"Impact of force function formulations on the numerical simulation of center-based models"
Center-based models are a framework for the computational study of multicellular systems with widespread use in cancer modeling and computational developmental biology. At the core of these models are the numerical scheme used to update cell positions and the force functions that encode the pairwise mechanical interactions of cells. For the latter there are multiple choices that could potentially affect both the biological behavior captured, and the robustness and efficiency of simulation. For example, available open-source software implementations of center-based models rely on different force functions for their default behavior and it is not straightforward for a modeler to know if these are interchangeable. Our study addresses this problem and contributes to the understanding of the potential and limitations of three popular force functions from a numerical perspective. We show empirically that choosing the force parameters such that the relaxation time for two cells after cell division is consistent between the different force functions results in good agreement of the population radius of a growing monolayer. Furthermore, we report that numerical stability is not sufficient to prevent unphysical cell trajectories following cell division, and consequently, that too large time steps can cause geometrical differences at the population level. We illustrate that the different force functions show varying sensitivity to this issue.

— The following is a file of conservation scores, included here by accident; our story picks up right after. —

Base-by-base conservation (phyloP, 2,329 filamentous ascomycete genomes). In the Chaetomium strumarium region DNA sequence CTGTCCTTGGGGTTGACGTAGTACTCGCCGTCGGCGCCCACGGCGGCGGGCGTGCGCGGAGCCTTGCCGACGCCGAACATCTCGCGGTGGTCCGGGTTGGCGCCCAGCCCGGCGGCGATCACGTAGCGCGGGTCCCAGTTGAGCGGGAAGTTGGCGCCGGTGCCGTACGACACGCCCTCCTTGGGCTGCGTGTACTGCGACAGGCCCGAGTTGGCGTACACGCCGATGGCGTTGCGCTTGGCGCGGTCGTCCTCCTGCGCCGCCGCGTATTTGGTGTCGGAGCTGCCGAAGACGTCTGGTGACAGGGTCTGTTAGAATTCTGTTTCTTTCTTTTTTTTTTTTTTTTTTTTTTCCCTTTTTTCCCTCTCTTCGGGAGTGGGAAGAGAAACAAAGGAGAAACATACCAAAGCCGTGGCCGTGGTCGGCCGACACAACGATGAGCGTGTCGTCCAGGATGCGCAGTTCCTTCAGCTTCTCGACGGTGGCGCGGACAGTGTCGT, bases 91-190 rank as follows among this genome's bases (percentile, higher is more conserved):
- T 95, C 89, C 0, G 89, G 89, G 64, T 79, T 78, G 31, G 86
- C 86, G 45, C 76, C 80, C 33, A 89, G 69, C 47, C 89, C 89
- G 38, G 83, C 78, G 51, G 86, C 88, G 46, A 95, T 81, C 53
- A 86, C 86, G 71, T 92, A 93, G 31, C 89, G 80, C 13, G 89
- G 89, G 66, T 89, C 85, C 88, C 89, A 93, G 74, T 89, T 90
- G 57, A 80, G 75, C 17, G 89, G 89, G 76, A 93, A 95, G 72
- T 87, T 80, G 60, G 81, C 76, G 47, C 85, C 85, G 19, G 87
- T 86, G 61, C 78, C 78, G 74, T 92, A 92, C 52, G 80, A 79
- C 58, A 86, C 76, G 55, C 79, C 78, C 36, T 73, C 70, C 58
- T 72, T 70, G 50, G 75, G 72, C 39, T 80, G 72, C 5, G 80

"Quantifying cellular contributions to salivary gland tubulogenesis"
Epithelial cells organize themselves into tubes for the necessary functions of gas and nutrient transport, and the production and secretion of hormones and enzymes. The tubes of the Drosophila salivary gland result from the organization and collective motion of a flat sheet of polarized epithelial cells through a budding process. Through orchestrated cell movements and cell rearrangements, the nascent tube begins to form. In this talk, we develop a novel 3D-vertex model that allows for the investigation and quantification of the role that cellular mechanics and cellular rearrangements play during this vital morphogenetic process. The novel 3D model is able to quantify cell mechanical behavior and analyze the effect of different forces during invagination. Using this biophysical model, we investigate how patterning of forces on the apical surface cause cell shape changes that lead to invagination. Specifically, we investigate the roles of apicomedial induced cellular constriction, junctional actomyosin, a supracellular actomyosin cable and cellular intercalations have during gland morphogenesis.